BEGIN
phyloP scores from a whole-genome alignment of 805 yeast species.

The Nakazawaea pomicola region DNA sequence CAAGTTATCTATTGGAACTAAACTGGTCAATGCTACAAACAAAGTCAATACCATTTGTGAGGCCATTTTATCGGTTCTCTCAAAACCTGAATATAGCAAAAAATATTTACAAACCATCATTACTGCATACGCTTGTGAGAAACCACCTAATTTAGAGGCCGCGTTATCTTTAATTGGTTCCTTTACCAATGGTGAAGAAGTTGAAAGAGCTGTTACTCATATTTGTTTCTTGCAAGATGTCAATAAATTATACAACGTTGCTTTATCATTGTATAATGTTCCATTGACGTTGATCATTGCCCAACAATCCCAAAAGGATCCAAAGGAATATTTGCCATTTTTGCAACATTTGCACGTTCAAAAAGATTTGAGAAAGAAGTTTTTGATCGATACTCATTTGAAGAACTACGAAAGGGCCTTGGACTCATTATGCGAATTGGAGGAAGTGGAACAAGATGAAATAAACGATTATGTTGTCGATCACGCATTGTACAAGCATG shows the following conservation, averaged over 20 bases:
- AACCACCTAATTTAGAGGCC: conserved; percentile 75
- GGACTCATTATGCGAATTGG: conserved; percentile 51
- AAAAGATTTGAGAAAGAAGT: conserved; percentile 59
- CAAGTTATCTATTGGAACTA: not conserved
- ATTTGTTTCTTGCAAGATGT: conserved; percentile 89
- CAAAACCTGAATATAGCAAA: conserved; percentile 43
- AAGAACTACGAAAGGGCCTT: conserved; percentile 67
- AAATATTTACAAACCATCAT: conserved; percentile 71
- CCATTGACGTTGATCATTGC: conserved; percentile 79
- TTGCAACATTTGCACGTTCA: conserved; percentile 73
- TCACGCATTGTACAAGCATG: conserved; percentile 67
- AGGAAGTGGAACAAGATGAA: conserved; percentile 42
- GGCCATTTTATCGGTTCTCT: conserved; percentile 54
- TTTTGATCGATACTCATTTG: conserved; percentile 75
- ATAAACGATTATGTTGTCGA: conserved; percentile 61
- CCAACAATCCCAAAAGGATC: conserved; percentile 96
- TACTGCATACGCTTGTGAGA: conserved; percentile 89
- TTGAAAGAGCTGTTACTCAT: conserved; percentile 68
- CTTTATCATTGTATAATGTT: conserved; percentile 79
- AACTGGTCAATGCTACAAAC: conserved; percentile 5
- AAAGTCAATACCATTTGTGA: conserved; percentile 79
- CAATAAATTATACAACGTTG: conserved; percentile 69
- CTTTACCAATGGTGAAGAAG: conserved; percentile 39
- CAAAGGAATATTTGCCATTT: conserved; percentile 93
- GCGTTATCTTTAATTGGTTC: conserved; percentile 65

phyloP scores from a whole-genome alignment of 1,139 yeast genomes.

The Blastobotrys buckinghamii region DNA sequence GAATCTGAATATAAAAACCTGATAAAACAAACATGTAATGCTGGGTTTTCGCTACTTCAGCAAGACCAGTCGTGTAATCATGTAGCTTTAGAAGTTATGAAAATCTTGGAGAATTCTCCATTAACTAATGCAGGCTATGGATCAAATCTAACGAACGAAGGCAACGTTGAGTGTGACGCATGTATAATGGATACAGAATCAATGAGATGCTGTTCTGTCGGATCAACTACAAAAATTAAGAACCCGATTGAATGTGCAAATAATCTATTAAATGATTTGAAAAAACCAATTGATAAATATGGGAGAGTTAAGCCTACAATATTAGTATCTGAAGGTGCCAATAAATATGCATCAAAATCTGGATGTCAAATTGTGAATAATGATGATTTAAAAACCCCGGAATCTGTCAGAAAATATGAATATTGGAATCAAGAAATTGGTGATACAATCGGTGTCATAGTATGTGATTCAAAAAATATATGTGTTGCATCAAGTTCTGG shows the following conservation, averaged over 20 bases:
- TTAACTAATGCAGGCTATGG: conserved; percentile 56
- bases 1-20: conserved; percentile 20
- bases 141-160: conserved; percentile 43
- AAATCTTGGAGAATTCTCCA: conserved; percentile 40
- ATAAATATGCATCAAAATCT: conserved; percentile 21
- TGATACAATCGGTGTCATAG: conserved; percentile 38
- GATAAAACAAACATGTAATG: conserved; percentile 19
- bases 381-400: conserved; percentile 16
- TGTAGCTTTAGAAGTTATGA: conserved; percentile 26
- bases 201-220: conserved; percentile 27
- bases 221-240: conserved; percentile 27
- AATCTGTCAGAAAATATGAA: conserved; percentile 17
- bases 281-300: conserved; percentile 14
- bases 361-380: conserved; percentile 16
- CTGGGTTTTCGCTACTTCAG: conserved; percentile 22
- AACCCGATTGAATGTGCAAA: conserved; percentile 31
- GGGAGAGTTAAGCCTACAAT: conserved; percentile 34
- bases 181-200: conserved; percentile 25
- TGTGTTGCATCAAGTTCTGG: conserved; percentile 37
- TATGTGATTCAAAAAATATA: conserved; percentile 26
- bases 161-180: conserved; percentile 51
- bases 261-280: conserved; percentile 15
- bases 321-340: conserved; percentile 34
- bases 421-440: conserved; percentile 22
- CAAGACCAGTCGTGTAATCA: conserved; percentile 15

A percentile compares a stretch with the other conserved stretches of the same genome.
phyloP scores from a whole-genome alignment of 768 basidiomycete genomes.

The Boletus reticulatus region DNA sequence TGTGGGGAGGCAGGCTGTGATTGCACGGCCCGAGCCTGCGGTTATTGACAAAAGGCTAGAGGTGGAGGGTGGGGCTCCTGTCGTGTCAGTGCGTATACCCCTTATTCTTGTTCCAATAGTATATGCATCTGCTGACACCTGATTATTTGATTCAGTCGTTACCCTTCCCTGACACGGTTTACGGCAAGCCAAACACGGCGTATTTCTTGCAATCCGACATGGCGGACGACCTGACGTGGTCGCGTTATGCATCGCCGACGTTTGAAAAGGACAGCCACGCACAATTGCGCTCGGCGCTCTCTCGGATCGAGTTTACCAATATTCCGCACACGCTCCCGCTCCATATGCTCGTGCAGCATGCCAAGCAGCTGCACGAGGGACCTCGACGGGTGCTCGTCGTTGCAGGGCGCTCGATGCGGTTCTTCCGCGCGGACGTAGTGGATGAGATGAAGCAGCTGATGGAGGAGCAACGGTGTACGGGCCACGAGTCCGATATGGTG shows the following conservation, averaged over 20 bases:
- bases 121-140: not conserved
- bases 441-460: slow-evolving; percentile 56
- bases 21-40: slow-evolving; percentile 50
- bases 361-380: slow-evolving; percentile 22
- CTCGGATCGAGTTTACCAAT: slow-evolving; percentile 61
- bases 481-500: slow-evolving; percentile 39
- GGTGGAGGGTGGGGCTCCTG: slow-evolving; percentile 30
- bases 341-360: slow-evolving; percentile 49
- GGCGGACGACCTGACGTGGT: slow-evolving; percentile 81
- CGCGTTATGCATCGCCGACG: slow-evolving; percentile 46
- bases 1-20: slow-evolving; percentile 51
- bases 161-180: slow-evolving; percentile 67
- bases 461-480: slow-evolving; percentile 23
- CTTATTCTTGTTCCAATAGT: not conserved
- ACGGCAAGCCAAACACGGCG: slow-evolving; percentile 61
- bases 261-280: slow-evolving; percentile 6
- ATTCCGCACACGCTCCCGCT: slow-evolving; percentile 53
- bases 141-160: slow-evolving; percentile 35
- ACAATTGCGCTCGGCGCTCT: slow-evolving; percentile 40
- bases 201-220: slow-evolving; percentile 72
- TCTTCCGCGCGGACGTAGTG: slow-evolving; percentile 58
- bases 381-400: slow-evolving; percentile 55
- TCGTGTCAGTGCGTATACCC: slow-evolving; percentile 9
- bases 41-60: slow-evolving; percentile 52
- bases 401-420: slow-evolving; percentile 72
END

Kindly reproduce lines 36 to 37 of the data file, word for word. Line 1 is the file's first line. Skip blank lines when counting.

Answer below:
- GATAAAACAAACATGTAATG: conserved; percentile 19
- bases 381-400: conserved; percentile 16